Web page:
Torque app and monitoring fuel trim – affects engine performance – acurazine – acura enthusiast community electricity and circuits class 6 cbse


So basically, being at "0" indicates that the ECU is doing a perfect job of providing the exact amount of fuel and air into the cylinder. However, in an imperfect world, it’s almost always going to be at least +/- 3% since adding an absolutely perfect amount of fuel to the cylinder isn’t an easy task for the ECU, even in the day and age of computerized throttle bodies and fuel injectors. Staying -10% to +10% is usually considered acceptable for older engines that naturally have older sensors and cylinder ring or vacuum leaks. If you’re above (+/-) 10% or so there is a significant problem which could affect drivability and should be addressed. A positive fuel trim indicates that you’re running too lean (too much air) with a negative fuel trim indicating that you’re running too rich (too much fuel). There’s a short-term fuel trim which is more of an immediate reaction based on your O2 sensor readings while long-term fuel trim is where the ECU "learns" over time, what the common condition is inside the respective cylinder bank. I believe Long-Term fuel trim is one of those things that the ECU has to re-learn when the battery cable is pulled. But it’s constantly adjusted on a more minor scale based on driving style and the health of the engine.

Before I had an oil control piston ring fixed, I was pulling about a -12% to -15% fuel trim on bank 2 and a +8 to +12 trim on bank 1. So basically out of spec on both, especially considering the mileage on the engine and the fact that the J-series is a pretty well-tuned machine. Too rich on bank 2 and too lean on bank 1. I assumed bank 2 was running rich due to oil burning on cylinder 5. I had no idea why bank 1 was registering lean though. After the mechanic tore the engine apart and replaced the rings as well as all the seals, both trims now only range from about -1.6 to +3.0 which is well within normal operation. After speaking to him about it, he said that removing the intake manifold or runners may cause an air leak in just one cylinder if the bolts are not torqued correctly or if the gasket isn’t in good condition, allowing a bit of air to infiltrate into the runners. I’m guilty of both. I’ve removed the runners from the head and removed the intake manifold from the runners, never having replaced the gaskets and torqueing by feel rather than with a torque wrench. I also learned that overtorquing can be as bad an undertorquing since it can cause the gasket to flex or squish too much in one area, letting in whatever is supposed to stay out.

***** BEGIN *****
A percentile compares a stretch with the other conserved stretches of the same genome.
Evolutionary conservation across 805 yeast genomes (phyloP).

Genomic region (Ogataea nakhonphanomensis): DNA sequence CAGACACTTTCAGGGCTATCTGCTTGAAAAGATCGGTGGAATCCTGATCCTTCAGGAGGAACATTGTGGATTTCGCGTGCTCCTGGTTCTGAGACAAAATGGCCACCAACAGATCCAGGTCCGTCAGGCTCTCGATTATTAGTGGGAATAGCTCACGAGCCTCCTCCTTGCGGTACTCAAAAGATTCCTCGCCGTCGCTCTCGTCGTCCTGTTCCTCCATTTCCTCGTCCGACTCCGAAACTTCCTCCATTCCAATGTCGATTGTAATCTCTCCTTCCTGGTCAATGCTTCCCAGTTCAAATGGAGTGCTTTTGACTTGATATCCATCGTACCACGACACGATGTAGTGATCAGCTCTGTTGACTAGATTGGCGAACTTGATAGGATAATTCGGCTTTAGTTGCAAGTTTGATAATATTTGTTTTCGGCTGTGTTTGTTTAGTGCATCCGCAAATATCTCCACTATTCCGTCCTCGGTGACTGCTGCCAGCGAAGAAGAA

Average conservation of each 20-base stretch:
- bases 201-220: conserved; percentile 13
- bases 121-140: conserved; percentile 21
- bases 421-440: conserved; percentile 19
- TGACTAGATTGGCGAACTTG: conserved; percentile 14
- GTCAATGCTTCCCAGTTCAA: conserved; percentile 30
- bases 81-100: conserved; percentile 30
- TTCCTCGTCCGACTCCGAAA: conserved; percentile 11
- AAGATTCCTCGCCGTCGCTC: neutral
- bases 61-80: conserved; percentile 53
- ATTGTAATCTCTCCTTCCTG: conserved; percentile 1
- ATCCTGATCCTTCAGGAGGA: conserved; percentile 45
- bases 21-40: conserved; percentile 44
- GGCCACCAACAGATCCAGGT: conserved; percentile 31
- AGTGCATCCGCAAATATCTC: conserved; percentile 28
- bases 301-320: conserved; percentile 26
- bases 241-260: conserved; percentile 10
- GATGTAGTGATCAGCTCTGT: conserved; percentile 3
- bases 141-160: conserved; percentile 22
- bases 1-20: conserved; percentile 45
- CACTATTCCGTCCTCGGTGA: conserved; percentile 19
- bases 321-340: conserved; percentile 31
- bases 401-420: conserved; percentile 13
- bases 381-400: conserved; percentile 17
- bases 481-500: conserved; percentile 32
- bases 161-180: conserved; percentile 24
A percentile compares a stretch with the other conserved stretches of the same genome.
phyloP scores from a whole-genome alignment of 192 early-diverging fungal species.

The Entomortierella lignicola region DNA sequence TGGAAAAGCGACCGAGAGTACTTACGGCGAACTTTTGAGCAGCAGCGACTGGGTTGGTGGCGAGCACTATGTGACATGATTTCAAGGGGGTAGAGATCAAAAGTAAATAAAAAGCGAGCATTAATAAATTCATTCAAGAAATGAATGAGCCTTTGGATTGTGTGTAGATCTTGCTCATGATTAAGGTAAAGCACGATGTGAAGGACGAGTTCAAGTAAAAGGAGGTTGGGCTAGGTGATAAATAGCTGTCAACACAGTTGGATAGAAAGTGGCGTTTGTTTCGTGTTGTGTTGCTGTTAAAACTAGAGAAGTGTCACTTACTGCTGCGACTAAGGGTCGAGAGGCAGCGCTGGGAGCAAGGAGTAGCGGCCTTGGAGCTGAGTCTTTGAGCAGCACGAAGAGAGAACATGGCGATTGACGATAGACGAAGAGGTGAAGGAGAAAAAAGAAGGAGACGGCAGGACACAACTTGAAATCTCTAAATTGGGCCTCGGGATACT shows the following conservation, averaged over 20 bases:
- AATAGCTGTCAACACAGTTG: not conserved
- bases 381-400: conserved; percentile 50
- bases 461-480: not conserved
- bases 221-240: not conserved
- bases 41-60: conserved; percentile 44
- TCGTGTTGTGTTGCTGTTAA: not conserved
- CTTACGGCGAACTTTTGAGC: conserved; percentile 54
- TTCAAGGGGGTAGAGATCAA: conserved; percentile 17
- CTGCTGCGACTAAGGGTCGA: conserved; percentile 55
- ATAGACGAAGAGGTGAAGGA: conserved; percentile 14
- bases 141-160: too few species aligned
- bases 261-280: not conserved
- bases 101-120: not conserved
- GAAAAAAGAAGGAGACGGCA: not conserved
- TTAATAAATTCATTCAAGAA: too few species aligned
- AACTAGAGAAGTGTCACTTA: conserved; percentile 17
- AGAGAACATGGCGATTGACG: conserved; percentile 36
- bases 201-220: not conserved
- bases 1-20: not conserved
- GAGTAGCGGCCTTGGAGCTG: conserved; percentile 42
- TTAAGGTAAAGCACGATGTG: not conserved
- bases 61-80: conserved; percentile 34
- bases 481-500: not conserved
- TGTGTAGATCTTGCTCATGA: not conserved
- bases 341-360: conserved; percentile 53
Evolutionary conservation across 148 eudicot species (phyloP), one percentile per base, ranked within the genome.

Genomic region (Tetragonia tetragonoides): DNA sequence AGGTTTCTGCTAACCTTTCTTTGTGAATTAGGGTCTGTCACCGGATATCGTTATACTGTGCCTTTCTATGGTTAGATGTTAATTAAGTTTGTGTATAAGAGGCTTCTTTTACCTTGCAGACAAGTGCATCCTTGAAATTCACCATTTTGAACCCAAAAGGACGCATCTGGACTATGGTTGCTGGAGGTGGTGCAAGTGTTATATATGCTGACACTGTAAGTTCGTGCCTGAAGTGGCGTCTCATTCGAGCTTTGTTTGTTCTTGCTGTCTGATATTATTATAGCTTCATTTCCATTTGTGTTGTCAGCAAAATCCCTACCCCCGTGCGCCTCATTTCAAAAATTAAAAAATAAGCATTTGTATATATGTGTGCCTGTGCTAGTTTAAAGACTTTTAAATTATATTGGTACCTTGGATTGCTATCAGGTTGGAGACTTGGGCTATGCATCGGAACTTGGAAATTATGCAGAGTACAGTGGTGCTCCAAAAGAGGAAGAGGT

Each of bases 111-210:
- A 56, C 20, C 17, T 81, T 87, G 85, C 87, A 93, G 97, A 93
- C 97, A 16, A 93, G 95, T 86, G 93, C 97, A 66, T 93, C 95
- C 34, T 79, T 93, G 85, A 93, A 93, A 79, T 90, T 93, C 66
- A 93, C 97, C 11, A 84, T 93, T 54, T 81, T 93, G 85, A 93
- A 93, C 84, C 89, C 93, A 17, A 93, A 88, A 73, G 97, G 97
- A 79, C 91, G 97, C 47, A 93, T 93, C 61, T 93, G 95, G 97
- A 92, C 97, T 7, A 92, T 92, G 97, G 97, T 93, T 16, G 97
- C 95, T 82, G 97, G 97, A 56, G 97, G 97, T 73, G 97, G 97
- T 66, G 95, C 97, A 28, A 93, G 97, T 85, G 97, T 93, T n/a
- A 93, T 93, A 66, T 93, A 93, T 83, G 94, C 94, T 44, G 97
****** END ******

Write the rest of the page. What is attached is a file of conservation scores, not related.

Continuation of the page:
The reason I added this to the performance sub-forum is because of the significant power increase that the engine put out after having the problems fixed. We tend to concentrate on power adders but also need to make sure the engine is healthy in the quantitative regard – more than just making sure the oil is clean and we don’t have a clogged air filter (see bolded items below) I wasn’t expecting it, but the difference in power, especially low end torque, was definitely significant. Based on the very scientific butt dyno the difference was at least the same as after I did the full exhaust (high-flow cats, j-pipe and magnaflows).